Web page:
Lori waited at the kitchen table.
Steam rose from her oatmeal.
Her cat brushed up against her leg.
Then the other leg.

She waited for a man before eating.
He was the twentieth man in twenty-five days.
He knew not of this count.

What started as the loose excitement of revenge
tightened as a noose when the bottom fell out.

Mouths and thighs did not equal paradise.

The mirror was not Lori’s friend this morning.

He arrived at the table with sleep in his eyes.
And a reddish smear on his cheek.
He looked down and grasped the empty coffee cup.

This tomorrow did not exist last night.

The morning light exposed their age more accurately—
the accumulated wreckage of time.
Lori was especially aware of his crows feet
as if crows were already picking at something dead.

He sat eyes down, cup to face but not drinking.
Lori dug a spoon past the thin glaze of syrup
and into her oatmeal.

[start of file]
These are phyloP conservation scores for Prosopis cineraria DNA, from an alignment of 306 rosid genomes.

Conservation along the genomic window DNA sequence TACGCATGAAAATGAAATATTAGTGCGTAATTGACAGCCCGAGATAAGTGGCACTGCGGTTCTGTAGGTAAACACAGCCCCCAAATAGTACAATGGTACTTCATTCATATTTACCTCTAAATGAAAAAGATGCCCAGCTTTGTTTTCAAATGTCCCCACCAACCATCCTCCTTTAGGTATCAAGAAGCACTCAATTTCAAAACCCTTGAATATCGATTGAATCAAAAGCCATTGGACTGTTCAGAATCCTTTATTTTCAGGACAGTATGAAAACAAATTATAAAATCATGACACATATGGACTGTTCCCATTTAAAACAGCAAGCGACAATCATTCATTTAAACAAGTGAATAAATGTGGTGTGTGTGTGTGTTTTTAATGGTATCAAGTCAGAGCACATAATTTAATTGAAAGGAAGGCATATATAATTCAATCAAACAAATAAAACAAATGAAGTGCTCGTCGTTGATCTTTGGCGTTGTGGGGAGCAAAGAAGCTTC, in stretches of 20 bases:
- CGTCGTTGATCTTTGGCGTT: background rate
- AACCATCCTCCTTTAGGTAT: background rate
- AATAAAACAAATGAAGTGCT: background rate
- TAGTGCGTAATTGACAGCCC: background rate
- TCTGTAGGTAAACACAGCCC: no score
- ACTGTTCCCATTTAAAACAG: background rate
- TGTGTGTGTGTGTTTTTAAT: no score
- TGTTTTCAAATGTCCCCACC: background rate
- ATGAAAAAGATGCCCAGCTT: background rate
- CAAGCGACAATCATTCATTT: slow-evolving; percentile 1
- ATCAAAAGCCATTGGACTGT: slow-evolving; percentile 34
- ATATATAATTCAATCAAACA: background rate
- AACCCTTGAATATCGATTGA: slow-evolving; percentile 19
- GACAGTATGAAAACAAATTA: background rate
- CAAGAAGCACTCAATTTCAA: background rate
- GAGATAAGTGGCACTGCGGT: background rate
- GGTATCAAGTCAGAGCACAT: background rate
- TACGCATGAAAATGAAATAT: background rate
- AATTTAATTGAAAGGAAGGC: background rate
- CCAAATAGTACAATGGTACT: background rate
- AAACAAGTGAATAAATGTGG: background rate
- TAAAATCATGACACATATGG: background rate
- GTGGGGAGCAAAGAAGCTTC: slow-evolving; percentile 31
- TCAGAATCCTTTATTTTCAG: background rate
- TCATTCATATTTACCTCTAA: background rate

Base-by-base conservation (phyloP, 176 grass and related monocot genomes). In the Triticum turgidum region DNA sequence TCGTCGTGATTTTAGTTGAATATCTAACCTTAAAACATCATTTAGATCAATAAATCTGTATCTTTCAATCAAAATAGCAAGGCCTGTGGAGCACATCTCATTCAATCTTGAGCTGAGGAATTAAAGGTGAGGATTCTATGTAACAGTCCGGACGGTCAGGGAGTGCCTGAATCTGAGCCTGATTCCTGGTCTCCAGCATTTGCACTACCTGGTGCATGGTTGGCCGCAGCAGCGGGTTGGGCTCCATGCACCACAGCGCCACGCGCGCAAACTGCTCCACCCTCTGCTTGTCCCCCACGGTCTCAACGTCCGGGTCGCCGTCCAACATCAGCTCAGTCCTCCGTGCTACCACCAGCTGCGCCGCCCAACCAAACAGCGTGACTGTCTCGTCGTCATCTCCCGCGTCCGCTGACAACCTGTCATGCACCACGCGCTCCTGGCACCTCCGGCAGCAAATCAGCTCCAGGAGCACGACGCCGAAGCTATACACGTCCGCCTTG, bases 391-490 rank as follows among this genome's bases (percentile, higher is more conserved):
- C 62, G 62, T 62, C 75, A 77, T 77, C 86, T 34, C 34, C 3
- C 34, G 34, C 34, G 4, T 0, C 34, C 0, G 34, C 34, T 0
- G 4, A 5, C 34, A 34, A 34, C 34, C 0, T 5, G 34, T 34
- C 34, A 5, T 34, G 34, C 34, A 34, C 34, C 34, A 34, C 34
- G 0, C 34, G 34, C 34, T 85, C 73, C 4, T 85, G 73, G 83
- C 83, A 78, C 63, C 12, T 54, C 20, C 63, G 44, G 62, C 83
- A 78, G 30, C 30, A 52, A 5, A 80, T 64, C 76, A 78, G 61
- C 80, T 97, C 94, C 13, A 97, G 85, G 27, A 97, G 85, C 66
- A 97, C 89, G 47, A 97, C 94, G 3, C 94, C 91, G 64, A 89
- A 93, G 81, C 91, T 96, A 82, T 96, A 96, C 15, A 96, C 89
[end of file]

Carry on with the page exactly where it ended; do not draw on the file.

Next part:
It was awkward only in the way silence is awkward.

He set the empty cup down and got up.
He shut the front door behind him
and navigated the prickly pear straight to his car.

copyright © 2022 Kenneth P. Gurney

Low Frequency

Some people who grow up never feeling loved
remain in motion afraid to stop.

While others turn into stone
unable to take the first step of any journey.

Paul walked into a church, lit a candle
and sought refuge from his loneliness.

It was not the image of Christ on the cross
or the story of salvation that he treasured.

It was the shadow of the cross
in the wavering candle light against the wall

and how in this heavy solitude no one asked him
for something he did not have to give.

copyright © 2020 Kenneth P. Gurney